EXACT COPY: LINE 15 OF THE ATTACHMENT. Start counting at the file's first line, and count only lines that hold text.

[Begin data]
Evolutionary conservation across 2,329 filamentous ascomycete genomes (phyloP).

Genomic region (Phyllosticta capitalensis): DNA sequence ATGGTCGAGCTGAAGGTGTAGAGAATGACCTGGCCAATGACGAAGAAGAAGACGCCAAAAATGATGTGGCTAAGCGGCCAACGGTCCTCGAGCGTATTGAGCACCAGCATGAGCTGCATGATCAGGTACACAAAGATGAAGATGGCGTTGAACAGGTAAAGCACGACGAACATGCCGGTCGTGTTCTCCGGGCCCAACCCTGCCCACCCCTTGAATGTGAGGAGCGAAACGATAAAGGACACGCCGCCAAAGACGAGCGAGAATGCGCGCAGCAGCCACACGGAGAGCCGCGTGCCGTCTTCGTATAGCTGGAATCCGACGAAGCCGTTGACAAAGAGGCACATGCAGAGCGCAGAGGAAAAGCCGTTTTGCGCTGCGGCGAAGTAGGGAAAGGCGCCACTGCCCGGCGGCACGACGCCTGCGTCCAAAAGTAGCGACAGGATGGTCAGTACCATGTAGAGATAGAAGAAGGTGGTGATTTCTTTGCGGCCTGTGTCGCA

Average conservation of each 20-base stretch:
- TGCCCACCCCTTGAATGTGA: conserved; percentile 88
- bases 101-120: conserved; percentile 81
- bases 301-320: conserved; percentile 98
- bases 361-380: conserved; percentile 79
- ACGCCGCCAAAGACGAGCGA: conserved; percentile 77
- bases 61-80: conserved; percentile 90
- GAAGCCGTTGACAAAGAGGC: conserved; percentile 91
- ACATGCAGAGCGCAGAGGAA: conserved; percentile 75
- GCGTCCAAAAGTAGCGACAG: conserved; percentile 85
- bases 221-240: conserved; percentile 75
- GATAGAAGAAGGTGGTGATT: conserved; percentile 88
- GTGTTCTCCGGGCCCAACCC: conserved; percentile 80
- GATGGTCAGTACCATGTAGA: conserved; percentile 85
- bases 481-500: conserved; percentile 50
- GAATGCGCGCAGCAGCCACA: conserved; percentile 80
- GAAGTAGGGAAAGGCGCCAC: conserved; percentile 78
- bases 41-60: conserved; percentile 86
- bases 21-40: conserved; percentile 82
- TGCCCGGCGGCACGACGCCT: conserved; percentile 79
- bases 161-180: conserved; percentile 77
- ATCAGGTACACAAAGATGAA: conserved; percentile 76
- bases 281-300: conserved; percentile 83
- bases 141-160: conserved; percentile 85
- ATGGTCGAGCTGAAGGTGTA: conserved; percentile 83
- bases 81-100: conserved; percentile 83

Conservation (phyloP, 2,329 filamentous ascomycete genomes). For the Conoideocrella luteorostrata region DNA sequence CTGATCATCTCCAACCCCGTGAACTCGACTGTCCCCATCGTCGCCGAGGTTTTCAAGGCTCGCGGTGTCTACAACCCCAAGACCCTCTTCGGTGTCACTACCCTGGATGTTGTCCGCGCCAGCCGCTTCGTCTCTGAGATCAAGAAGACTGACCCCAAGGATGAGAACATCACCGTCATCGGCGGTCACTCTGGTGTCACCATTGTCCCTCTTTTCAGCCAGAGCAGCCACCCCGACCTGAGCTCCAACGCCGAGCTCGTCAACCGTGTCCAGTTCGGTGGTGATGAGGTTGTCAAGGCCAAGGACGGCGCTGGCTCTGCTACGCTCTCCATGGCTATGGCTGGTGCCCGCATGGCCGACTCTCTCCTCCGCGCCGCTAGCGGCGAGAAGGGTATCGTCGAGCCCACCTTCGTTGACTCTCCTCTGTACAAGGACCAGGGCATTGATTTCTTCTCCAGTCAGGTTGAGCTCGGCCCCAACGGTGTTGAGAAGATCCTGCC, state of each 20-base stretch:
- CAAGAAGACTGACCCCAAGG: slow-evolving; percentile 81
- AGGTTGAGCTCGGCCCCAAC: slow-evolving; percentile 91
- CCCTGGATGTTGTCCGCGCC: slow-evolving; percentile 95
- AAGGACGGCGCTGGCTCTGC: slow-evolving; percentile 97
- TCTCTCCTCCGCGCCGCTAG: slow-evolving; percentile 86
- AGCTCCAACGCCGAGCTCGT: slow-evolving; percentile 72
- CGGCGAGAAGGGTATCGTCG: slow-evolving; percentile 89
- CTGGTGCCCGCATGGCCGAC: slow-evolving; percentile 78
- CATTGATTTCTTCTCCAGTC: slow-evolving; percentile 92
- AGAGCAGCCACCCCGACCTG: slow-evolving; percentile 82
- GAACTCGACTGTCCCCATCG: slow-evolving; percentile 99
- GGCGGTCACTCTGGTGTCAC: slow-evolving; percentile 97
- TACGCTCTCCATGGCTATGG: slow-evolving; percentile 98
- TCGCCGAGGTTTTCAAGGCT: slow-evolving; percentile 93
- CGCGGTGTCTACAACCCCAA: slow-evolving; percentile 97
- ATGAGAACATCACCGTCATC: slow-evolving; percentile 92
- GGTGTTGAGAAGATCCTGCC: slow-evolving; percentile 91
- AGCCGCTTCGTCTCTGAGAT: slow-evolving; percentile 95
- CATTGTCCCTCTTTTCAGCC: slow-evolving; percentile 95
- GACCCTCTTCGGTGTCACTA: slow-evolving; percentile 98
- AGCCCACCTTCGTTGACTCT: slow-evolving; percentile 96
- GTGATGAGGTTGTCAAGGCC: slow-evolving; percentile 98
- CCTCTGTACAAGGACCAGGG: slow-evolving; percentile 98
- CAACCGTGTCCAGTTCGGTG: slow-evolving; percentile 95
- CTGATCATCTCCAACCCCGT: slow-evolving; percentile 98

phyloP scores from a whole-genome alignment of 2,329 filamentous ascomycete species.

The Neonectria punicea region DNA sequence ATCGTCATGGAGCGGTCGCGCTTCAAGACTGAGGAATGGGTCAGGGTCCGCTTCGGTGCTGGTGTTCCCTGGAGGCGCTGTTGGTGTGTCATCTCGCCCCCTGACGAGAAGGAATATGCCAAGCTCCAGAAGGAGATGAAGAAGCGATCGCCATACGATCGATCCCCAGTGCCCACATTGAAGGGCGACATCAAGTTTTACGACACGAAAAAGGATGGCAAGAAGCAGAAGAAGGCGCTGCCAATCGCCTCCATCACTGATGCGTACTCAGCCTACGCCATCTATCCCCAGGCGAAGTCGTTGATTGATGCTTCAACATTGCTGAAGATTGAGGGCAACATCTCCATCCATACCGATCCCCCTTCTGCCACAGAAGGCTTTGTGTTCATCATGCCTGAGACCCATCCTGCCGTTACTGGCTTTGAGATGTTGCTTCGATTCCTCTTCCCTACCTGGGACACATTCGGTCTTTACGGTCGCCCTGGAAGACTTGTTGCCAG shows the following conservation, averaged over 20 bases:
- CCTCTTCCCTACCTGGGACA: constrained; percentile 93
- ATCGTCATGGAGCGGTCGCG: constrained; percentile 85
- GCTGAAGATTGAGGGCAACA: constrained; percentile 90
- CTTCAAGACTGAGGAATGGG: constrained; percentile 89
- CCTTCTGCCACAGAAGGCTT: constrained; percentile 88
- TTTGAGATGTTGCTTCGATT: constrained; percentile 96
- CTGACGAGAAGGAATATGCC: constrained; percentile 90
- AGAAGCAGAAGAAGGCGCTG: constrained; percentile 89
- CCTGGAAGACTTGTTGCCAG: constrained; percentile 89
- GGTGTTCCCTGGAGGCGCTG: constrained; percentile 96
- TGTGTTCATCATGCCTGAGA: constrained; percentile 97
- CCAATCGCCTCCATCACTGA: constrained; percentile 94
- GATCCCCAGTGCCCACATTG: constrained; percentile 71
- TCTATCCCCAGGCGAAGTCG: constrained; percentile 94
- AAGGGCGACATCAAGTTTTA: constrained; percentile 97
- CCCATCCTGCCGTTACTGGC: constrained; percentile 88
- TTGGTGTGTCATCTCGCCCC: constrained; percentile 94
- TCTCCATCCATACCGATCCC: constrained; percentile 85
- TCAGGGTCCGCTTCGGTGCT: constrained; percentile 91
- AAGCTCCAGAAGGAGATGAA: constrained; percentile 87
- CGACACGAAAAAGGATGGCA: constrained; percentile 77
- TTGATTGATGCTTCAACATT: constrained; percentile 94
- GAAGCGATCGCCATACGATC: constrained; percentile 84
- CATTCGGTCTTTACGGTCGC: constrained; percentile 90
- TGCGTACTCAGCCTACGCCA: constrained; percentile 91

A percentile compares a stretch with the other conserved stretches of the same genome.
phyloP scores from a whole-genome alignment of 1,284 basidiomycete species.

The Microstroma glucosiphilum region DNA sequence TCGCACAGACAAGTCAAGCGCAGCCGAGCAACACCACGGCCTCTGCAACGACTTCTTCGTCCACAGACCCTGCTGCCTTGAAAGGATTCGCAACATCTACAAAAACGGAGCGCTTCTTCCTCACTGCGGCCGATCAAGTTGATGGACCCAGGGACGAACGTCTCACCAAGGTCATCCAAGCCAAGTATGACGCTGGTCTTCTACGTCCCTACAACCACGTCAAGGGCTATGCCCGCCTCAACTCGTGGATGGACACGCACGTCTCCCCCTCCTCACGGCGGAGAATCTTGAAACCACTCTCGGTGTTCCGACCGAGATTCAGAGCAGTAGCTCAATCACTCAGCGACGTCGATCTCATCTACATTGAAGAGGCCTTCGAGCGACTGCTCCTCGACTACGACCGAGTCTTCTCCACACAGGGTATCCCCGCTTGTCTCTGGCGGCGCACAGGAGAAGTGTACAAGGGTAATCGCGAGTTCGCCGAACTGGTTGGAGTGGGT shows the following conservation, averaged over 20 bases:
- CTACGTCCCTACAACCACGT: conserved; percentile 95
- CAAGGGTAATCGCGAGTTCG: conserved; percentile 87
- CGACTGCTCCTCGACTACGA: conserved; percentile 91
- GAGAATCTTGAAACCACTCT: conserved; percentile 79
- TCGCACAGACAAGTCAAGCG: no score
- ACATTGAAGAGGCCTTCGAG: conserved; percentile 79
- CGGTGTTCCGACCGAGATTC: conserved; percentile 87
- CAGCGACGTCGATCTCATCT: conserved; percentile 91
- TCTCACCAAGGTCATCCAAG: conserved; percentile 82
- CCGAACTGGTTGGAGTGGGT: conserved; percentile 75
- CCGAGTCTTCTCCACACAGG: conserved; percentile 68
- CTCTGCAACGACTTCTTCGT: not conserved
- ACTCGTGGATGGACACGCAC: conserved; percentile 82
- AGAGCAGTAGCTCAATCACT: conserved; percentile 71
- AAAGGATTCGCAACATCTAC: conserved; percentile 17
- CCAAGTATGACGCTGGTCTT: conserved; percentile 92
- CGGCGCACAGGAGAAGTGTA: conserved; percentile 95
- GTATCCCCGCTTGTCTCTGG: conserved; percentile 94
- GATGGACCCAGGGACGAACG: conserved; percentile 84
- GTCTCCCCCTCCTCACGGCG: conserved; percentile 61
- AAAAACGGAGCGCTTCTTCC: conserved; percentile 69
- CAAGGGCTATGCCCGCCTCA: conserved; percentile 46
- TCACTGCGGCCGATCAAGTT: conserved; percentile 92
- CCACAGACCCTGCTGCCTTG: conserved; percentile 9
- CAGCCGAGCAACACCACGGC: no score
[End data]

- GTGTTCTCCGGGCCCAACCC: conserved; percentile 80